In fine, however, it does not follow that the race of Reasoning is that of reason, or that the Teuton may not pretend to be the race of " common sense." This sort of sense is, in fact, the reason of the race of individualism-what is subjectively common to the several members of the body; and the instinct retains here so much the animal intensity, is so uniform in its objects and so vigilant in its action, as to give to the concurrences an air of preconcertion. The reason proper, on the contrary, in compensation of its enlarged range, can apply but to the relatively common, the comprehensive, the unselfish, the abstract, and therefore often the visionary. It is equally at home in arraying the verbal battalions of the memorable warfare of the Omoiousion and Omoousion, as when it opened to Aristotle the theory of its own procedure. distinction is immortalized in the apothegm of a poet who, like the women that provoked its satire, could belong but to the race of reasoning :

Raisonner est l'emploi de toute ma maison;

Et le raisonnement en bannit la raison.1

1 Molière, Les Femmes Savantes.





1. THIS famous character is still alone, in the long gallery of Shakespeare, to be fully recognised as the expression of a race. Yet the portraiture-though far more perfect, as will presently appear, than has been hitherto conceived is not more like than several others. It is only that the subject was more simple and less familiar. The narrow confines of the Jewish sympathies, and intellect, and action, left the discernment proportionably less distracted by multiplicity; and then the fewness and insulation of this people throughout Europe gave the additional aid of marking them to common observation. With the Teutons and the Celts it was quite otherwise in detail. They were, the narrowest of them, far more complex in range of faculties and phases, and too familiar with each other, as with themselves, for nicer judgment. The rudest peasant may admire the cow and cottage of a Dutch painter. The very birds were lured to peck at the tinted fruit of the Greek artist. The simple characterization lay, in both, on the exterior, and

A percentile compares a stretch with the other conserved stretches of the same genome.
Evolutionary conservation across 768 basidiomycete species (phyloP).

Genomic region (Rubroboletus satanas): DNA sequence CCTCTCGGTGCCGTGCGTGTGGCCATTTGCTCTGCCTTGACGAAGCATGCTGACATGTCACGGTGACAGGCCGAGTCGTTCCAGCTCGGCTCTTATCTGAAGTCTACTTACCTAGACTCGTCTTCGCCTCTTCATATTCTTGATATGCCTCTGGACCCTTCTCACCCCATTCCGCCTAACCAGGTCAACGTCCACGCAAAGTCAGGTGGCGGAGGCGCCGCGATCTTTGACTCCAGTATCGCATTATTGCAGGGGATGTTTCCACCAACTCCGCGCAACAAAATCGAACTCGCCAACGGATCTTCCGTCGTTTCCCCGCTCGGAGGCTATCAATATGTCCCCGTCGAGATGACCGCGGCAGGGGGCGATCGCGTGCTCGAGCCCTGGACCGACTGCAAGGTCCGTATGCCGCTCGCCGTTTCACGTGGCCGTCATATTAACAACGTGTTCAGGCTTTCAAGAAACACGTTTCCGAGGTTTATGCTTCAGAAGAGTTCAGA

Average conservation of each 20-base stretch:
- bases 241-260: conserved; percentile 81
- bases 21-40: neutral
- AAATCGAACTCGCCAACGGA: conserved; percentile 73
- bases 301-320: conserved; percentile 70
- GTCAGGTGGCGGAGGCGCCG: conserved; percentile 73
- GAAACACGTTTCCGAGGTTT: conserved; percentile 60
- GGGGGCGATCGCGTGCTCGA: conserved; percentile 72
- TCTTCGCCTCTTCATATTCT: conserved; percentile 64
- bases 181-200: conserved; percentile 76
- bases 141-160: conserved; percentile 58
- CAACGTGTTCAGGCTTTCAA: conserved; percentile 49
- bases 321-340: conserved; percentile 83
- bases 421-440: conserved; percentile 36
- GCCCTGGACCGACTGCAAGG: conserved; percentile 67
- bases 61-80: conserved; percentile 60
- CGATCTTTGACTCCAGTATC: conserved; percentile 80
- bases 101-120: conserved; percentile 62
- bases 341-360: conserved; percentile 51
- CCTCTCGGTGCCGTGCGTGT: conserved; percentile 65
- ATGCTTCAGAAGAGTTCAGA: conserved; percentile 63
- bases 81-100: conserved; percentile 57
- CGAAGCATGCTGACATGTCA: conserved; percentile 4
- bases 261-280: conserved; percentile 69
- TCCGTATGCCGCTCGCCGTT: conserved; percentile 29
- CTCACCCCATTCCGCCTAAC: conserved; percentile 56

was contrasted with the nature of the spectators respectively. The grapes were visibly unlike the birds, the cow was visibly unlike the peasant; the Jew was strikingly unlike the Christian, whether Celtic or even Teutonic. But most mankind would gaze for ever on a cartoon of Raphael, without perceiving more than ordinary men and women in quainter costumes, or suspecting the vast interior which wrapt the meaning of the picture.

The Hebrew character-this Dutch subject of the Raphael of poetry-may be conveniently unfolded by the now-known tests of the Teutonic. For the Hebrews and Semites generally were a race of personality, with its effects of war, commerce, religiosity, in a word, selfishness. This analogy is indeed the cause of Teuton sympathies with Hebrew records, while the Celts revert in preference to Græco-Roman civilization. The Semites were the liberators of primeval humanity from the paternal and religious despotism of the East, just as the Teutons were the liberators of the West from the Roman : not by design in either case, but through destruction and rapacity. The religion of the Hebrews was a revolt of Personalism against the reigning Naturalism of the family or physical worship; its definition is the Protestantism of heathen theology. Exactly so, the Teuton protest against Roman idolatry might be defined the Judaism of Christian theology. The Hebrews hated Egypt no less fiercely than the Teutons Rome. They hated all the world save for purposes of gain, and wanted but an island in a sequestered position to have become the "chosen people" of trade and "liberty," as well as God. The preaching of the Teutons is the prophetism of the Jews; the philosophy of the Germans